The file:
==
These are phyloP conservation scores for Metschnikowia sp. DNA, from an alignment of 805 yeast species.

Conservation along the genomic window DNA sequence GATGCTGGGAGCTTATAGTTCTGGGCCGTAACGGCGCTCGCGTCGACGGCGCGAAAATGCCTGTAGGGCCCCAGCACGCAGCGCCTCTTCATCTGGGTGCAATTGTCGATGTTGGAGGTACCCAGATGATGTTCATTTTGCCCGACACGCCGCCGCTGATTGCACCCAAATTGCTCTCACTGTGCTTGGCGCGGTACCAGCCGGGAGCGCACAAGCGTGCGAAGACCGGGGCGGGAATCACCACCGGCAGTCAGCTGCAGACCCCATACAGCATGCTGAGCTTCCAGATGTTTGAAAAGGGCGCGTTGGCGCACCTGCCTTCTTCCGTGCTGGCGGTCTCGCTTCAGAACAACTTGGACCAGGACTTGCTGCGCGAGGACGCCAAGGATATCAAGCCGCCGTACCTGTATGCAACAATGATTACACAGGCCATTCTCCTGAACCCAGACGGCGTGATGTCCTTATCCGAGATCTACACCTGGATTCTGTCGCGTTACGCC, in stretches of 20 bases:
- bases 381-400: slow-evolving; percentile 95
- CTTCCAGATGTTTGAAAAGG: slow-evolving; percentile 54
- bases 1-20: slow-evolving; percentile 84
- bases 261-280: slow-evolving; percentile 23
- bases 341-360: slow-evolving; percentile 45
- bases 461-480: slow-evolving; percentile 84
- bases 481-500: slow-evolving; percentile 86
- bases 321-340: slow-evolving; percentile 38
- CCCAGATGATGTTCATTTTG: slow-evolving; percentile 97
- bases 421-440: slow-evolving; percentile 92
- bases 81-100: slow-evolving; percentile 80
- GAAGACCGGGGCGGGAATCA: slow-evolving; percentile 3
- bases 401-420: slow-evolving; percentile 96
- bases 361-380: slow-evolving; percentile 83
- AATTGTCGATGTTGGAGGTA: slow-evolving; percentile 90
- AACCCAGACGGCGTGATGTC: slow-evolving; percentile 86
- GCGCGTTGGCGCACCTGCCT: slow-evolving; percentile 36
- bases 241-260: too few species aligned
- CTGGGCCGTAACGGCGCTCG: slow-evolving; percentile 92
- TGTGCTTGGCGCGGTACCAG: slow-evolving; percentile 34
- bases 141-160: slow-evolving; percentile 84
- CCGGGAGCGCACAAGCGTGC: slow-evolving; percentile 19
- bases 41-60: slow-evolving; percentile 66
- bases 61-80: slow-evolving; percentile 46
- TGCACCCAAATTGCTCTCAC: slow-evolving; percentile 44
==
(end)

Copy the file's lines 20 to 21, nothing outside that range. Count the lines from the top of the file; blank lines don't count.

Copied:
- bases 241-260: too few species aligned
- CTGGGCCGTAACGGCGCTCG: slow-evolving; percentile 92